How we laughed.

Turney’s climate centre, at the University of NSW, sponsored this disaster, which ended with two icebreakers rescuing the mortified professor and his warming crusaders.
It’s farce like that which helps explain why the CSIRO reported last week only 47 per cent of Australians buy its spin that the climate is changing and we’re to blame.
Australians now rate global warming of “low importance”, the CSIRO sighed, and warmists faced “the challenge of finding the right language” to gee them up. But up bobs another Climate Change Research Centre scientist to show the warmists’ problem isn’t the “right language” but the false hype.
(Read full article here.) 

Bush critic convicted over corruption

Andrew Bolt February 13 2014 (8:47am)

Remember how the media treated New Orleans Democrat mayor Ray Nagin as a serious man with serious criticisms of George Bush - the Republican president who was made the scapegoat for the chaos after Hurricane Katrina?
It was rubbish, of course, as I tried to point out at the time:
By now, hurricane buffs were posting warnings on the internet, telling citizens of New Orleans to flee… But one crucial man seemed not to be listening—the (black) Democrat Mayor of New Orleans, former cable executive Ray Nagin, responsible for law and order in his city, and for its evacuation in a crisis.
He seemed oddly determined to play it cool.
So it was only on Saturday afternoon, less than 48 hours before Katrina was due to hit, that he finally told the people of New Orleans: “We want you to take this a little more seriously and start moving.” A little?
Those who needed a shelter of “last resort” should go to the city’s Superdome, he added, and “bring small quantities of food for three or four days”. Small?
Only at 5pm did he order a voluntary evacuation, even though the National Hurricane Centre was warning that Katrina was “a worst-case scenario”....
That night, Louisiana Governor Kathleen Blanco called Nagin at home—interrupting his dinner, he noted—and urged him to call the Hurricane Centre for bad news about Katrina.
Bush called, too, and appealed for a mandatory evacuation. He seemed to take the threat more seriously than did the mayor.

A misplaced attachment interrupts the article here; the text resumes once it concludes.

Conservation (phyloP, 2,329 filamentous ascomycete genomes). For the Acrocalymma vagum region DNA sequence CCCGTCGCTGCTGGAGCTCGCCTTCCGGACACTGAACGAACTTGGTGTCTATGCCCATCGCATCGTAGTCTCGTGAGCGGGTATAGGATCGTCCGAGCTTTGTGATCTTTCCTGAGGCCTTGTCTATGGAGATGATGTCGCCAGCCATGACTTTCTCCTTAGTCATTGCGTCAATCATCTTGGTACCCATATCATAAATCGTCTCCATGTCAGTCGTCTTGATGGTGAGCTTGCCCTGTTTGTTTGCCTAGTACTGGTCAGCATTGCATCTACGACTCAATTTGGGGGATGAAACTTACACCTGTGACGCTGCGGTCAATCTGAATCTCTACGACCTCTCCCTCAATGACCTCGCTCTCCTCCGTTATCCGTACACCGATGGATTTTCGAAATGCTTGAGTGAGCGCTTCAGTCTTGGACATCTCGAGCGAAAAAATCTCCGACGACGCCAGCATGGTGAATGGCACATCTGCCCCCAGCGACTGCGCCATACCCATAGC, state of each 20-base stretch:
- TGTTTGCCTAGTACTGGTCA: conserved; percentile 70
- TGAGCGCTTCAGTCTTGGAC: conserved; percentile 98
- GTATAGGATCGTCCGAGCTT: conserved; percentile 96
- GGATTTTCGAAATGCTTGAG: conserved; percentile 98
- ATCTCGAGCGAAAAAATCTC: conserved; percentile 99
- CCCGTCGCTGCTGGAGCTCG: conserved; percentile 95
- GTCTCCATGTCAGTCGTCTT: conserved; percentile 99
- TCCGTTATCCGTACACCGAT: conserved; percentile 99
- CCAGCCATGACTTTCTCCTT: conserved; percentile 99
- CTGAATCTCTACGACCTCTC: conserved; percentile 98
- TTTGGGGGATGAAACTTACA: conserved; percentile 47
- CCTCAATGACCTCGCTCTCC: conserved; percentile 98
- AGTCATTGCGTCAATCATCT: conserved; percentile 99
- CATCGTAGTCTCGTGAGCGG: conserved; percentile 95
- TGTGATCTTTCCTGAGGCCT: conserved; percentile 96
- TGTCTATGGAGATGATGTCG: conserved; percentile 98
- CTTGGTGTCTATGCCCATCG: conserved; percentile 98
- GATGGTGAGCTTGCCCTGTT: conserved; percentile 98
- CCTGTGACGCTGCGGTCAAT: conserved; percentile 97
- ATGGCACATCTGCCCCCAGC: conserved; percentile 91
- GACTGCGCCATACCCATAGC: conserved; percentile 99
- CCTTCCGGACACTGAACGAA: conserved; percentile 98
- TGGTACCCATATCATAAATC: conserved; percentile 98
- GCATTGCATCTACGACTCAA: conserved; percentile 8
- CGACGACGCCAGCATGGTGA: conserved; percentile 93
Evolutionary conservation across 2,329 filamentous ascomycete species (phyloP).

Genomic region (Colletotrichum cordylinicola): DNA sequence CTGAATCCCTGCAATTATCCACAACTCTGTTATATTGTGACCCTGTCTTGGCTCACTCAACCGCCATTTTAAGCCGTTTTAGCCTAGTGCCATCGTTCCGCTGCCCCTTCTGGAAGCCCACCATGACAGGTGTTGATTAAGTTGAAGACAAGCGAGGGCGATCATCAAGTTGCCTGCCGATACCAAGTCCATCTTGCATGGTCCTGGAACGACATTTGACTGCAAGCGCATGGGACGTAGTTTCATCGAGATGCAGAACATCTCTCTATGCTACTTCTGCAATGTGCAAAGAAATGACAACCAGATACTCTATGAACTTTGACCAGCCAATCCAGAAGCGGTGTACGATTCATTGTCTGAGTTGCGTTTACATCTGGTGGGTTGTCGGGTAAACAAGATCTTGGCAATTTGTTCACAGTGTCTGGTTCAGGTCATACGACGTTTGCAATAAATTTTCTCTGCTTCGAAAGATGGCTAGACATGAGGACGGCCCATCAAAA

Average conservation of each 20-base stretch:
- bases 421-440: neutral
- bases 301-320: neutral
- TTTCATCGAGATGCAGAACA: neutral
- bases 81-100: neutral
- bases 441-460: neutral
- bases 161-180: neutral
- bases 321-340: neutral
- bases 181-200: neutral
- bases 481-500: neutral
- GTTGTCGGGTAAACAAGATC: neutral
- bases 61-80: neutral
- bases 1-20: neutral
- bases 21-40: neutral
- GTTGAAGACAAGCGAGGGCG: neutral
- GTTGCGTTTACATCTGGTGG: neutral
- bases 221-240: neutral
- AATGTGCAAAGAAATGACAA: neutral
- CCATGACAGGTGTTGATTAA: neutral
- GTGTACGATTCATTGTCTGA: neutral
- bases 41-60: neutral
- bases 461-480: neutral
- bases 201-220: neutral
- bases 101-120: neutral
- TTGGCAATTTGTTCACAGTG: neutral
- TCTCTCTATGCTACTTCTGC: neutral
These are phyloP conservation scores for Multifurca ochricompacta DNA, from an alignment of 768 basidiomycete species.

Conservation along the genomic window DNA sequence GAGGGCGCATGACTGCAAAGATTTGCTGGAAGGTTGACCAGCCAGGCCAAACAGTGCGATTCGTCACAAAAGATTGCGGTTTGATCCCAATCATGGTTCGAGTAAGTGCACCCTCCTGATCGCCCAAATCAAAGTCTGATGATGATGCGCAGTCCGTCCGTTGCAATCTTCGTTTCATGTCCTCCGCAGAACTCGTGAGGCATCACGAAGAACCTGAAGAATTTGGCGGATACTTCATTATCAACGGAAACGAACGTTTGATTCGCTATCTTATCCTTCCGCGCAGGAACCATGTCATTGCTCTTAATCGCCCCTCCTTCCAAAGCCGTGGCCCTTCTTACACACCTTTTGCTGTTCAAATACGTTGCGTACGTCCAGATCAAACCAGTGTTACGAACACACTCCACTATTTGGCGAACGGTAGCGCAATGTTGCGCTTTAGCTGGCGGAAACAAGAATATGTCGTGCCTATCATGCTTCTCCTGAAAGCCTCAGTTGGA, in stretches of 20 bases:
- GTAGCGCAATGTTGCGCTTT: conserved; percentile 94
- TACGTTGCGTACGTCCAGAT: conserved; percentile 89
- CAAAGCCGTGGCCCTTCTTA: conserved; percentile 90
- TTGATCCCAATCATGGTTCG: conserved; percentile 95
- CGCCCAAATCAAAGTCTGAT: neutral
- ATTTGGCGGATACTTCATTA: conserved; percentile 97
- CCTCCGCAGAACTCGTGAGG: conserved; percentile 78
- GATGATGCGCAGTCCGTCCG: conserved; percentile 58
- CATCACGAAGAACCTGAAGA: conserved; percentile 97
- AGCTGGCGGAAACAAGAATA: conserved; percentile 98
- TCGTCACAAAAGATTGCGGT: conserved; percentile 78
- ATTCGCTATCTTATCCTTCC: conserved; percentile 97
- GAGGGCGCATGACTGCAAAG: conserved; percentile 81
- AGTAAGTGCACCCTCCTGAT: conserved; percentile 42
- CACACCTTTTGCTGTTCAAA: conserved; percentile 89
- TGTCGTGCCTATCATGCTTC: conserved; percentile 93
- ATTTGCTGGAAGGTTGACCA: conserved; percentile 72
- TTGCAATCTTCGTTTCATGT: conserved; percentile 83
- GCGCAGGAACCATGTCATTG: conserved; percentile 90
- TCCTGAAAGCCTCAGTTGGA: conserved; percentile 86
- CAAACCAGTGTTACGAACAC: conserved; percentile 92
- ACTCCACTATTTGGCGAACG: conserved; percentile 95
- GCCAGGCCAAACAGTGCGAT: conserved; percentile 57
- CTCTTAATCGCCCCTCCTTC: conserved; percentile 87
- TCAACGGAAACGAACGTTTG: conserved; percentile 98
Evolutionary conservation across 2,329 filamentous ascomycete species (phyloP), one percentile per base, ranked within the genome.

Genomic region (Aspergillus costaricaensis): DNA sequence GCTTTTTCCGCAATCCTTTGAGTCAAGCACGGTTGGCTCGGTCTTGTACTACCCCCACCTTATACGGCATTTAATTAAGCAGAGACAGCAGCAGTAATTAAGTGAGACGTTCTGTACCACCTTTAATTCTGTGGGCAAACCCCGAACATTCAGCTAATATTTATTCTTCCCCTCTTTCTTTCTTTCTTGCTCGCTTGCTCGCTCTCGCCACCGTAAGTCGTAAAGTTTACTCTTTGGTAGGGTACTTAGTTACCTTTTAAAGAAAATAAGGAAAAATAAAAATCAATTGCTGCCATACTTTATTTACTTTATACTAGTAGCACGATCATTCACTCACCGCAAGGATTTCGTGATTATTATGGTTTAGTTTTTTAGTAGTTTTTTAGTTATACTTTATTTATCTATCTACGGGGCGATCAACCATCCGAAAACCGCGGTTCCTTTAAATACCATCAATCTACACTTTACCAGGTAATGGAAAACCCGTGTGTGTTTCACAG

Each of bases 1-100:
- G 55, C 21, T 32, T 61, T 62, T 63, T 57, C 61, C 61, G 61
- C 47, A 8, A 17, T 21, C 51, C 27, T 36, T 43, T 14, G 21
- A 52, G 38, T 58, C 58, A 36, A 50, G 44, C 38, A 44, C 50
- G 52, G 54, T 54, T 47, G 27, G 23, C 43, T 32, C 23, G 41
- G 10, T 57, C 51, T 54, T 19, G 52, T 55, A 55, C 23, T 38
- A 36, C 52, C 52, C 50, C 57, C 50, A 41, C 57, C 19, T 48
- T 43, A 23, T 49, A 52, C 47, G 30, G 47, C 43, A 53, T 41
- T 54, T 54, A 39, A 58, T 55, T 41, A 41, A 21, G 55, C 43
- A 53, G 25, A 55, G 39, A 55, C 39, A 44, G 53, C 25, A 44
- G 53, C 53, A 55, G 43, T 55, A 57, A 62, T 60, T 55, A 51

But only the next morning, with Katrina less than 24 hours away, did Nagin finally order his city to be emptied. Yet he did nothing to make sure it did.
He sent no police through the streets to sound the alarm. He did not empty the hospitals. He sent no buses to take poorer citizens from this poorest of cities—people with no car or money to flee. In fact, more than 200 of his school buses were later found neatly parked, still in their depot, up to their useless engines in flood water.
So when Katrina struck on Monday, 100,000 people—largely the sickest and poorest—were still in their doomed city, half in the Superdome and convention centre. There they found no chemical toilets, few medics, no water purification equipment, not enough police and little food or water. The 26,000 at the Superdome, for instance, had been left food just enough for 15,000 for three days.
All this was Nagin’s responsibility. Not Bush’s. And it explains those pitiful scenes of stranded people begging for food.
And now:
Former New Orleans Mayor Ray Nagin ...  was found guilty of 20 out of 21 counts of bribery, money laundering, fraud and filing false tax returns…
The charges detailed more than $200,000 in bribes to the mayor, and his family members allegedly received a vacation in Hawaii; first-class airfare to Jamaica; private jet travel and a limousine for New York City; and cellular phone service. In exchange, businesses that coughed up cash for Nagin and his family won more than $5 million in city contracts, according to the January 2013 indictment.
The earliest of the charges date from before Katrina, which struck when Nagin had been in office for about three years....
Supporters credited Nagin’s sometimes-profane demands for aid from Washington with helping reveal the botched federal response to the storm—a fiasco that embarrassed the George W. Bush administration and led to billions of federal dollars being poured into Gulf Coast reconstruction efforts.
But ... a congressional committee criticized him for delaying evacuation orders, and his frantic description of post-storm New Orleans as a violent wasteland with up to 10,000 dead turned out to be greatly exaggerated. 

Clarence Thomas: the worst abuse came from the Left

Andrew Bolt February 13 2014 (8:19am)

The politics of race

US Supreme Court Justice Clarence Thomas says the worse racism he suffered was from Left-wing elites:
The worst things that have been done to me, the worst things that have been said about me, [were] by northern liberal elites, not by the people of Savannah, Georgia… To my knowledge, I was the first black kid in Savannah, Georgia, to go to a white school. Rarely did the issue of race come up.

It strikes me that blacks who are conservative cop it worst, vilified by the Left for not conforming to their black stereotype.
And Thomas says too much fuss is made about race, anyway:
My sadness is that we are probably today more race and difference-conscious that I was in the 1960s when I went to school… Now, name a day it doesn’t come up…
Differences in race, differences in sex. Somebody doesn’t look at you right, somebody says something. Everybody is sensitive. If I had been as sensitive as that in the 1960s, I’d still be in Savannah. Every person in this room has endured a slight. Every person. Somebody has said something that has hurt their feelings or did something to them — left them out. That’s a part of the deal.
On the very same day Thomas speaks, a (black) Democrat politician from Alabama demonstrates the racism of the Left: